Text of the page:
You must be ever vigilant that when you call an airline you are actually calling that airline. One United passenger learned the hard way.
The sad story is shared on Flyertalk. A passenger needed to change a reservation and googled United’s number. A toll-free telephone number of 855.387.0231 appeared. Turns out that was not United but an unscrupulous travel agency who paid to be well-ranked in search results.
The agent who answered pretended to be a United agent. When the passenger said he wanted to change his return date but wasn’t sure of when, the agent said he could pay the $200 change feen now and then pay no fee later when he firmed up his date. The passenger was not a frequent United flyer and assumed that United just collected the change fee first.
The agent advised him that he would send an email confirmation for the change and that the passenger would need to respond back confirming the change. He did, and the passenger failed to notice that the email was coming from email@example.com despite UA logos and the appearance of an official email.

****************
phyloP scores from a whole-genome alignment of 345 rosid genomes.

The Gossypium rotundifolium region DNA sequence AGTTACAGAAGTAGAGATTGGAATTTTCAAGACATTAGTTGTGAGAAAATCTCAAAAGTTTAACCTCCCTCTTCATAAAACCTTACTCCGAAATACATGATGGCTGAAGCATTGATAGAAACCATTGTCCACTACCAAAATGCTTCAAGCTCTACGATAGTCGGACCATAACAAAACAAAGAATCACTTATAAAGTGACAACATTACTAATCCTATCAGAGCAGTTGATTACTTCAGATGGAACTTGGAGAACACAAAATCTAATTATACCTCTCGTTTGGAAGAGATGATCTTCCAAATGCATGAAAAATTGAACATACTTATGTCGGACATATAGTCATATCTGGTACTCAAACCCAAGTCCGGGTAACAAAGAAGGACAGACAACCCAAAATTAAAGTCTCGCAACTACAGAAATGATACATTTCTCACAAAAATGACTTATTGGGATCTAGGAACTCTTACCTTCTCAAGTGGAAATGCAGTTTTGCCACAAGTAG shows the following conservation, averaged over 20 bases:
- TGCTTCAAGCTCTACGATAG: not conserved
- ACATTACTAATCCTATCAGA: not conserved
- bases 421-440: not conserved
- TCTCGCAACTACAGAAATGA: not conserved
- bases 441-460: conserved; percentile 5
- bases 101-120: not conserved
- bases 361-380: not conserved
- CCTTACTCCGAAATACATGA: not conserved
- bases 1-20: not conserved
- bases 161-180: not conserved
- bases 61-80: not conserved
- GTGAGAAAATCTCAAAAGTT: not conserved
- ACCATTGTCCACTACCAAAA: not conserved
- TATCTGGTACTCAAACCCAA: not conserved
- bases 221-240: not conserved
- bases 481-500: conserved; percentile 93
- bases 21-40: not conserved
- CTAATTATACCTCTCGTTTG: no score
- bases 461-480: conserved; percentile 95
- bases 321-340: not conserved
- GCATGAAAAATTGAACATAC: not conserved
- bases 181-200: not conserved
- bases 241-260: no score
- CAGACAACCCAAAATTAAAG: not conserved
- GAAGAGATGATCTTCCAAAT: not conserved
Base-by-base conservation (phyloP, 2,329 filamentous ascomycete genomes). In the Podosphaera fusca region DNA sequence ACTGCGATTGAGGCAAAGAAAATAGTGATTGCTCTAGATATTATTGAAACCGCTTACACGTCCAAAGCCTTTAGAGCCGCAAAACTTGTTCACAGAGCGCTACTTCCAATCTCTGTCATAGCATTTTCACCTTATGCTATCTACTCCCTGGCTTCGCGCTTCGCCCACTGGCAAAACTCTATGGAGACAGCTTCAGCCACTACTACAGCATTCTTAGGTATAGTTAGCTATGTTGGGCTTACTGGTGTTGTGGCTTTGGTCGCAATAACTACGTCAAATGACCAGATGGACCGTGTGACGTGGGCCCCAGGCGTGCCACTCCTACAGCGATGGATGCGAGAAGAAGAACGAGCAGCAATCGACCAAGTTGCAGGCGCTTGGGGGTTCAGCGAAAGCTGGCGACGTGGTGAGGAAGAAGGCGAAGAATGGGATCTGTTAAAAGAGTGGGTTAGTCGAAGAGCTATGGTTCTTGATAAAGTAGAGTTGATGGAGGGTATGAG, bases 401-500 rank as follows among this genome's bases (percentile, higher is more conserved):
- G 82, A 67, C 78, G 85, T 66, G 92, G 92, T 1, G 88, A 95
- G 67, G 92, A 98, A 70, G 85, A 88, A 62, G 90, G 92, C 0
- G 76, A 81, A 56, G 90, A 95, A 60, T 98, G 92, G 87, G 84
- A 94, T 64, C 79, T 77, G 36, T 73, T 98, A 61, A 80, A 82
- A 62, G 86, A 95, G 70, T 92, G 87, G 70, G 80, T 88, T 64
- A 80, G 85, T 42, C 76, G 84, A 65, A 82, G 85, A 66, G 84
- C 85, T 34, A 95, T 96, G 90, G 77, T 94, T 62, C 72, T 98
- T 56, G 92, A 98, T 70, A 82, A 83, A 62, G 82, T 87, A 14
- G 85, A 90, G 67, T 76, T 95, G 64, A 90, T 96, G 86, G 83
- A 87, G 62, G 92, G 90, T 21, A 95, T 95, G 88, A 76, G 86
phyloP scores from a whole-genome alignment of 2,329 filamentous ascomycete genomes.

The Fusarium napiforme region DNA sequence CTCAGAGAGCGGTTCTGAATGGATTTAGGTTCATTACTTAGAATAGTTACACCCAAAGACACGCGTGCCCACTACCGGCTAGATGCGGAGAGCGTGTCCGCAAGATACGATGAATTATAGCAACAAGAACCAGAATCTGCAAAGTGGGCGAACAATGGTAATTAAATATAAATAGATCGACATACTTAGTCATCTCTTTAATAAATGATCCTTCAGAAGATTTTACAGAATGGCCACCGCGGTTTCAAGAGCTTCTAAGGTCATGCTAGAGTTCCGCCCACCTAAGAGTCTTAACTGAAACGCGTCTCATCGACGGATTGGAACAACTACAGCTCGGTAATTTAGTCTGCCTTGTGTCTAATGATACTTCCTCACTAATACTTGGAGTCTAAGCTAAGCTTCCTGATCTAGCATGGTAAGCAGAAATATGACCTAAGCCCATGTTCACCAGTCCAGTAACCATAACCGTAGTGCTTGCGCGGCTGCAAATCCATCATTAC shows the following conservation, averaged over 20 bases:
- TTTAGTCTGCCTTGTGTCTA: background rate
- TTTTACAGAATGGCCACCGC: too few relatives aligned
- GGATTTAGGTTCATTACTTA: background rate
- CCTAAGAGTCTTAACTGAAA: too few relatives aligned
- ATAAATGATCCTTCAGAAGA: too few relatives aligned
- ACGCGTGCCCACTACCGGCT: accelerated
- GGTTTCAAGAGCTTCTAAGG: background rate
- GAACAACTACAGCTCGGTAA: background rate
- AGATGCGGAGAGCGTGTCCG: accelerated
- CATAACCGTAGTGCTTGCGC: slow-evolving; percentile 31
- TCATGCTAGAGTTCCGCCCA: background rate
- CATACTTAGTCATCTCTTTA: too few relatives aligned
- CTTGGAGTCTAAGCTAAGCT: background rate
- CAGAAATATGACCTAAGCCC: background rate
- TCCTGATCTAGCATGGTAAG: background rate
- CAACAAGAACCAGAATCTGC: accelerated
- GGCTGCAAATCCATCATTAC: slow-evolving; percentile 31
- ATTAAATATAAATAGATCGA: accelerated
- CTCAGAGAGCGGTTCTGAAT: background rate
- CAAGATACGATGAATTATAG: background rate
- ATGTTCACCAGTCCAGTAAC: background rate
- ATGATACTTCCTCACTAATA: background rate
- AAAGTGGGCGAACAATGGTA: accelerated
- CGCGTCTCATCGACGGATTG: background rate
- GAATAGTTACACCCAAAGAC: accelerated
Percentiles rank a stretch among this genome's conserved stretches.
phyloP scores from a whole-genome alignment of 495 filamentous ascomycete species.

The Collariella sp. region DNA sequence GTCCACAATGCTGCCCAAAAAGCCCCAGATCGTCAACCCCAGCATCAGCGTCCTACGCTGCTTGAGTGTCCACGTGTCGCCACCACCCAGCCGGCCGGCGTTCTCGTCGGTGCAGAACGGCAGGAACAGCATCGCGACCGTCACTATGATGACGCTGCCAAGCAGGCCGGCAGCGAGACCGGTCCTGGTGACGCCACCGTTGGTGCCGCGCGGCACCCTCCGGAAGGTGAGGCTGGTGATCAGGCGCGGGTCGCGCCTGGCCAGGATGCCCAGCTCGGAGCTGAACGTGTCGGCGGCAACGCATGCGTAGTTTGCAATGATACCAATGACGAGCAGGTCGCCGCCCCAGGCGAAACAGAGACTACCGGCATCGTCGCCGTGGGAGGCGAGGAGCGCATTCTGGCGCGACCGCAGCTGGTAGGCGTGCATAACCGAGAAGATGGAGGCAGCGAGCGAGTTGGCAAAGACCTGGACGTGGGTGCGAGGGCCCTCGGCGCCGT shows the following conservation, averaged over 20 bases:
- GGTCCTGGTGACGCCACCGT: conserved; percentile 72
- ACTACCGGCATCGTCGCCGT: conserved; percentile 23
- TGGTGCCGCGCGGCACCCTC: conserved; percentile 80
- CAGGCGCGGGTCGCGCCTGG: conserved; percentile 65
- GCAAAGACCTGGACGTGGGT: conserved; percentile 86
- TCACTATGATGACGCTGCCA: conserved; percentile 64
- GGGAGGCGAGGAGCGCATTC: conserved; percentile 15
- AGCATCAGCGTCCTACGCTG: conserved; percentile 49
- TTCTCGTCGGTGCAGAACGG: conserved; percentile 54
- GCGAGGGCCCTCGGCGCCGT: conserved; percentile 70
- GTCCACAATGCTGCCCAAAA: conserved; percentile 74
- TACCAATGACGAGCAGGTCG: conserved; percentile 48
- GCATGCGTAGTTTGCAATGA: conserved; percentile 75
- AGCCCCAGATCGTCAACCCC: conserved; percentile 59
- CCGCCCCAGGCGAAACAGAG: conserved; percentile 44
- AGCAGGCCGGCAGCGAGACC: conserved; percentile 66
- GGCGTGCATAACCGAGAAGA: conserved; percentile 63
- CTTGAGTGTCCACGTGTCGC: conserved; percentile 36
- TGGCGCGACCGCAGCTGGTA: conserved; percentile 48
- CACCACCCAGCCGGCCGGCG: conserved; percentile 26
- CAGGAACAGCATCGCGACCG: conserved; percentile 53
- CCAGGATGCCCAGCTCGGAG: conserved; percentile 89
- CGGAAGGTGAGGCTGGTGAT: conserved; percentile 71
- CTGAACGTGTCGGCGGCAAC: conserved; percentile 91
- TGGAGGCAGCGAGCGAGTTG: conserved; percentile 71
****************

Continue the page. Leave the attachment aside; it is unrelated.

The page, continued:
Of course when he called back to actually re-schedule his trip there was no record of the change fee he paid and he had to pay it again. Now he has disputed the charge with his credit card company, though he may face an uphill battle: he did agree to the charge in writing.
If this story sounds familiar, it is because I wrote about a similar experience with “British Airways” last year.
> Read More: Scam “British Airways” Agent Defrauds My Client
There, I was able to recoup my client’s money because we acted swiftly. But the story is eerily similar…it would not surprise me if this was the same group of people wearing a different hat. The scammed passenger did some research and the director of Flightzoom.us appears to have several other companies under his belt…
It’s easy to pile on the victimized passenger for not catching the red flags. But let’s be careful in assigning blame: imagine if you google a number for an airline, call it, the agent represents himself as an agent of that airline, and proceeds to send you an email confirmation with the airline logo on it. Come on, it’s not at all surprising he fell for it.
I wanted to have some fun and called the 855.387.0231 number repeatedly. Sadly, the line is always busy. But I’ll keep trying…
Would you put all the blame on the passenger for missing the signs?